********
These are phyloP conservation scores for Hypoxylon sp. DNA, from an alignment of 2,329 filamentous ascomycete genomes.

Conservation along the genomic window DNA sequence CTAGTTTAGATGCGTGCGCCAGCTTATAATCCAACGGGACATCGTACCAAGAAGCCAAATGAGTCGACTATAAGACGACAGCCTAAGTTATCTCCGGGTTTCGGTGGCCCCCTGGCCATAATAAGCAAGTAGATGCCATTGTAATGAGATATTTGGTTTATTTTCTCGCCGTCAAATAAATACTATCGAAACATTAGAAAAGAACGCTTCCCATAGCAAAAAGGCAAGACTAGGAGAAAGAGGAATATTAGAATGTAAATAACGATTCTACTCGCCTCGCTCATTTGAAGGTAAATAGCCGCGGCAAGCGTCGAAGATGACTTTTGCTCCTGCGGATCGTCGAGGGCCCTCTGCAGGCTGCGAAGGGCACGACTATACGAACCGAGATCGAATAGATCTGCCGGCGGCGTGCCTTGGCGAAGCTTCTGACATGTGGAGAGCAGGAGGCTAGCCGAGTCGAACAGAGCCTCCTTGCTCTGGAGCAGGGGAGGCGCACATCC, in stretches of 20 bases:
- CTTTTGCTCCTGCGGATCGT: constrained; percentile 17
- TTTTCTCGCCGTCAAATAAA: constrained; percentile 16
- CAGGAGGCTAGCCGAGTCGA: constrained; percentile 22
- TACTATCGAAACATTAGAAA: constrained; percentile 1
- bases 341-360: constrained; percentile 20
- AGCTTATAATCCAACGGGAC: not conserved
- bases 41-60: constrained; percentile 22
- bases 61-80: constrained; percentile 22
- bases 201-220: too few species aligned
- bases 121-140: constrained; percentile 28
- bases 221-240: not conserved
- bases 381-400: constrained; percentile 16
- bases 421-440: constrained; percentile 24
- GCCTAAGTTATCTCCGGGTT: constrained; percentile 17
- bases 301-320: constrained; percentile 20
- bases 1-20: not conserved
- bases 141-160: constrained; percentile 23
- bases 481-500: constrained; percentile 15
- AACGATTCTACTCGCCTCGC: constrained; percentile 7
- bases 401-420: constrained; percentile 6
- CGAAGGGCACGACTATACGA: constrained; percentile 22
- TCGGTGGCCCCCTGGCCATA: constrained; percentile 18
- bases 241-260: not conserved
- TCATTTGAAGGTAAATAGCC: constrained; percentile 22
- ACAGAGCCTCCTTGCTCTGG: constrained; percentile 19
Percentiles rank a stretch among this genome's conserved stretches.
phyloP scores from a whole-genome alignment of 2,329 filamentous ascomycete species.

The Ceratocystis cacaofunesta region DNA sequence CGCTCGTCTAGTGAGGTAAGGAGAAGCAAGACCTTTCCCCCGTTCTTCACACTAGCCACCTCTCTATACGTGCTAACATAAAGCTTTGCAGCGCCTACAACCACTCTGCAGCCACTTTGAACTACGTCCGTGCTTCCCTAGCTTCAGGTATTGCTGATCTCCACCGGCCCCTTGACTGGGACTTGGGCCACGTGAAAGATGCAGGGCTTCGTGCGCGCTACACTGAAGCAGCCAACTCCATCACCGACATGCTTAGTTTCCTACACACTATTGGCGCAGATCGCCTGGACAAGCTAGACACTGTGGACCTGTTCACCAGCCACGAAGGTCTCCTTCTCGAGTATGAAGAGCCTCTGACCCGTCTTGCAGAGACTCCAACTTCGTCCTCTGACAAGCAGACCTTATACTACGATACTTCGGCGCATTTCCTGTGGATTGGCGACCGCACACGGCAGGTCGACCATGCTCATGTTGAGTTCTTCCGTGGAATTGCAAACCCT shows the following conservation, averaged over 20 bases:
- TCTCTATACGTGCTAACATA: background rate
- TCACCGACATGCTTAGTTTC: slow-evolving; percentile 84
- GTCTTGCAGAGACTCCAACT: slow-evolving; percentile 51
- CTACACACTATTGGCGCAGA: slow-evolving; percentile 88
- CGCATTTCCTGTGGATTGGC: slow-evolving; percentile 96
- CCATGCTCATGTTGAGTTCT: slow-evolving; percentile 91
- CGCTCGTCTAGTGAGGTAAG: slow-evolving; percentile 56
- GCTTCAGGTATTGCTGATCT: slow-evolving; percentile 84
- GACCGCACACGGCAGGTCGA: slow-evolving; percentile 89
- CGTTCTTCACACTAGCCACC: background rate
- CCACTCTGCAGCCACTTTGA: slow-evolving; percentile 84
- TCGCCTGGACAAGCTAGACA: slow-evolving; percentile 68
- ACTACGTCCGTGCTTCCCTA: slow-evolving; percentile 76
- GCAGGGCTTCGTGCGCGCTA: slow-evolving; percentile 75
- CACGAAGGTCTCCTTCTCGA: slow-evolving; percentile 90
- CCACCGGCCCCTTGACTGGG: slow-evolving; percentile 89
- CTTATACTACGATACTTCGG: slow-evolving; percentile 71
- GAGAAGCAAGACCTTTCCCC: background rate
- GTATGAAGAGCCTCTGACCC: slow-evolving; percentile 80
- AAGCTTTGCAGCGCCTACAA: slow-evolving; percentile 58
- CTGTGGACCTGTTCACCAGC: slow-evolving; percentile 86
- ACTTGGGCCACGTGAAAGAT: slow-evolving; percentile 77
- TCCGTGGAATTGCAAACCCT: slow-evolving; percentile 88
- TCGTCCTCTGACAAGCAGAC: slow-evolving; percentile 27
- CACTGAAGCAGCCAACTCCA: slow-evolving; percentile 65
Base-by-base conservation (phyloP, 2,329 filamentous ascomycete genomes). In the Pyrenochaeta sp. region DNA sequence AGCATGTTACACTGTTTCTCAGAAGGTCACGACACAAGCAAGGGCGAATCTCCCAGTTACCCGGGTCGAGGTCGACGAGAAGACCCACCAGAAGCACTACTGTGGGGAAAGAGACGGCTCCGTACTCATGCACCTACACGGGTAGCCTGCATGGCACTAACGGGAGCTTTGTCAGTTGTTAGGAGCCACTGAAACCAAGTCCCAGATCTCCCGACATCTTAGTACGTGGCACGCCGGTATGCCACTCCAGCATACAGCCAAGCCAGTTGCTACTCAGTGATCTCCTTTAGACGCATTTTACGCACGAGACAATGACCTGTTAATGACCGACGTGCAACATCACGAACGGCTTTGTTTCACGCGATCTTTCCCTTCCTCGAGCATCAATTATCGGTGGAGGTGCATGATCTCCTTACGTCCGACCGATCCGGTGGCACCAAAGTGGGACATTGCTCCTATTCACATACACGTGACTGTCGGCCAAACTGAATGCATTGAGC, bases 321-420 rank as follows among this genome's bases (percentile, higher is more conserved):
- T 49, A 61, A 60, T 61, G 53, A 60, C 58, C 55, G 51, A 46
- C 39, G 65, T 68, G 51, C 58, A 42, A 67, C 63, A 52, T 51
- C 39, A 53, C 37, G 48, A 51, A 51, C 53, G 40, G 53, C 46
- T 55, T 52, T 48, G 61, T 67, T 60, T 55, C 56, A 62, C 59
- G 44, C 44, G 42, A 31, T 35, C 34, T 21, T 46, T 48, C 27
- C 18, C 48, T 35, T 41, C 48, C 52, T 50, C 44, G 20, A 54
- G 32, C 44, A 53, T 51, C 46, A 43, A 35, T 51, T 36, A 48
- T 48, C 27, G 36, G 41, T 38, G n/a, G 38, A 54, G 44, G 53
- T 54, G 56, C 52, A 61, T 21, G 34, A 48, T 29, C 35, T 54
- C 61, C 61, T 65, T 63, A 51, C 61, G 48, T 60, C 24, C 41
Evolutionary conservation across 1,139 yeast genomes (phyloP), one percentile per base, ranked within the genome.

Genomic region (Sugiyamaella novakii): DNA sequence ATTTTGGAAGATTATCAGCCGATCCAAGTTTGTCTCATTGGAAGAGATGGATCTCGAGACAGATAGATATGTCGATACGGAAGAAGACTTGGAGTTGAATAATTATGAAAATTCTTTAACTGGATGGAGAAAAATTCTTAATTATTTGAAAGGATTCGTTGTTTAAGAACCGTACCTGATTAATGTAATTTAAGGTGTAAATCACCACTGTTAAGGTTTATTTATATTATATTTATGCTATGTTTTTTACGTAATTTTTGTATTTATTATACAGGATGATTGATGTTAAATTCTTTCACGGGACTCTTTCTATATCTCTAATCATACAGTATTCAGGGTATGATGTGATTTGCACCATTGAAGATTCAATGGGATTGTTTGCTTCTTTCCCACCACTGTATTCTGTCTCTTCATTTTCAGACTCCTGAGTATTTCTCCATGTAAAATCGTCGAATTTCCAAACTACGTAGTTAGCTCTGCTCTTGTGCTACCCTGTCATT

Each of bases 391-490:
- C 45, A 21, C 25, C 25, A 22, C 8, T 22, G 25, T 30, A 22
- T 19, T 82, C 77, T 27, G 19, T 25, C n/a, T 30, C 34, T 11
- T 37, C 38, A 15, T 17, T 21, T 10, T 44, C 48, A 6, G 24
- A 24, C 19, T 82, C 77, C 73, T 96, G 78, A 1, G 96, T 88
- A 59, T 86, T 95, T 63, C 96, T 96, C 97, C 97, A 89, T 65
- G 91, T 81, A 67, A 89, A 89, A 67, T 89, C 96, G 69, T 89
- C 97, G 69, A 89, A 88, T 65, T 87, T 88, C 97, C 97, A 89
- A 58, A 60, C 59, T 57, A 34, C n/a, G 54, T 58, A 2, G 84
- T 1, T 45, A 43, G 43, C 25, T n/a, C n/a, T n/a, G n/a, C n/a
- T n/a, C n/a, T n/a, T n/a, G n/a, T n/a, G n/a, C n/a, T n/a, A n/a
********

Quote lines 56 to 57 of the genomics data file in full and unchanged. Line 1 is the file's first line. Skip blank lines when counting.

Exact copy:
Base-by-base conservation (phyloP, 2,329 filamentous ascomycete genomes). In the Pyrenochaeta sp. region DNA sequence AGCATGTTACACTGTTTCTCAGAAGGTCACGACACAAGCAAGGGCGAATCTCCCAGTTACCCGGGTCGAGGTCGACGAGAAGACCCACCAGAAGCACTACTGTGGGGAAAGAGACGGCTCCGTACTCATGCACCTACACGGGTAGCCTGCATGGCACTAACGGGAGCTTTGTCAGTTGTTAGGAGCCACTGAAACCAAGTCCCAGATCTCCCGACATCTTAGTACGTGGCACGCCGGTATGCCACTCCAGCATACAGCCAAGCCAGTTGCTACTCAGTGATCTCCTTTAGACGCATTTTACGCACGAGACAATGACCTGTTAATGACCGACGTGCAACATCACGAACGGCTTTGTTTCACGCGATCTTTCCCTTCCTCGAGCATCAATTATCGGTGGAGGTGCATGATCTCCTTACGTCCGACCGATCCGGTGGCACCAAAGTGGGACATTGCTCCTATTCACATACACGTGACTGTCGGCCAAACTGAATGCATTGAGC, bases 321-420 rank as follows among this genome's bases (percentile, higher is more conserved):
- T 49, A 61, A 60, T 61, G 53, A 60, C 58, C 55, G 51, A 46